Working Against Average People

Working Against Average People

Benefits for the Richest

Eric Cantor votes against all the basic measures that would help the hard-hit middle class during this time of recession. Instead he spends an extraordinary amount of energy on securing benefits for the wealthiest 1 percent of the public. You might say a majority of the Majority Leader’s time is spent helping the 1 percent.

For example, Eric Cantor fought against measures to prevent the big banks that were bailed out by the taxpayers from giving large bonuses to their top brass.

In this excerpt from a “Morning Joe” appearance, Eric Cantor feigns outrage over the bonuses given to insurance giant AIG–the very same bonuses he voted to allow!

Many Americans have been outraged by the very idea of giving any kind of financial relief to the very people who were to blame for the financial collapse.  Doing so with taxpayer dollars only increases the sense of unfairness and undermines the goal of financial accountability.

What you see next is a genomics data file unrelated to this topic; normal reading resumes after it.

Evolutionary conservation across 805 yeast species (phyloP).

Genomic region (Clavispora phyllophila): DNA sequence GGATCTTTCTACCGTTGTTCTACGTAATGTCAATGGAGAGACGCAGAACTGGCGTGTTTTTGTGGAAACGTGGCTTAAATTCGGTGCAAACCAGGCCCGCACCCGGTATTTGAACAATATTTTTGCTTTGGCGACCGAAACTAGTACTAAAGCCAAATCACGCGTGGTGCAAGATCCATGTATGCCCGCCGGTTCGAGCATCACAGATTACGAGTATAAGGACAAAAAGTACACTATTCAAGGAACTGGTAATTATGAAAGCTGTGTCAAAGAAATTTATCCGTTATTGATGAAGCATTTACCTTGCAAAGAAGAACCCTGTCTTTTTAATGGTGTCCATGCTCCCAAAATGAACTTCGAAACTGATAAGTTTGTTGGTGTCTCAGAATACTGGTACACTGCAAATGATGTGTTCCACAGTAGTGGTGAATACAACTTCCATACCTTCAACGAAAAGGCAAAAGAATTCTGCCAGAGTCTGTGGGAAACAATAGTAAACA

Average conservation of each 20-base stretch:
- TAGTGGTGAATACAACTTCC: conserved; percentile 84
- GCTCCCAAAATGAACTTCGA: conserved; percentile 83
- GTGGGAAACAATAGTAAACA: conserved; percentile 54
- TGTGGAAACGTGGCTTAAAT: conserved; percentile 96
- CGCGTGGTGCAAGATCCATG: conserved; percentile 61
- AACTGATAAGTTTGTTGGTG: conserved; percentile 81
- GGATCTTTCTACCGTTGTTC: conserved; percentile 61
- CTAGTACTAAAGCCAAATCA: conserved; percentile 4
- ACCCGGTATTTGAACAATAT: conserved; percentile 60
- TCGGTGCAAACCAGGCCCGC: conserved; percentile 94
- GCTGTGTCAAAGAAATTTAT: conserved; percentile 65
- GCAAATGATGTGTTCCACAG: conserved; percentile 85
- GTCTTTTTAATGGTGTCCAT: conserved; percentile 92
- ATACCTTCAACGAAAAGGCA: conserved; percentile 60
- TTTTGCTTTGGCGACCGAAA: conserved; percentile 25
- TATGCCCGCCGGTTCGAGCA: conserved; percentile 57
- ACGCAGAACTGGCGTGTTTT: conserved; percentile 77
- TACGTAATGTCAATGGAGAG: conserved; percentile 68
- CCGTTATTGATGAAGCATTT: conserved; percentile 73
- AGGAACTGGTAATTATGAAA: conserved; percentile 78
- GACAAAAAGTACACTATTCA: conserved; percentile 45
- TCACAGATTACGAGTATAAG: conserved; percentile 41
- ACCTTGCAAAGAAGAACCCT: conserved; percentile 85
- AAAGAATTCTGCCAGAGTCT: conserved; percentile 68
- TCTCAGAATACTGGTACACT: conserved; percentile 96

No to Raising the Minimum Wage

Eric Cantor opposed raising the minimum wage and voted against extending benefits to the long term unemployed, but voted nine times to increase his own pay, accepting pay raises of almost $30,000.

 No to Extending Benefits to the Unemployed

Eric Cantor has shown no concern for unemployed people.  For example, he opposed extending benefits for laid-off workers whose benefits had expired or who had been jobless for more than six months.  In contrast to the unemployed, today’s average salary on Wall Street is more than $360,000.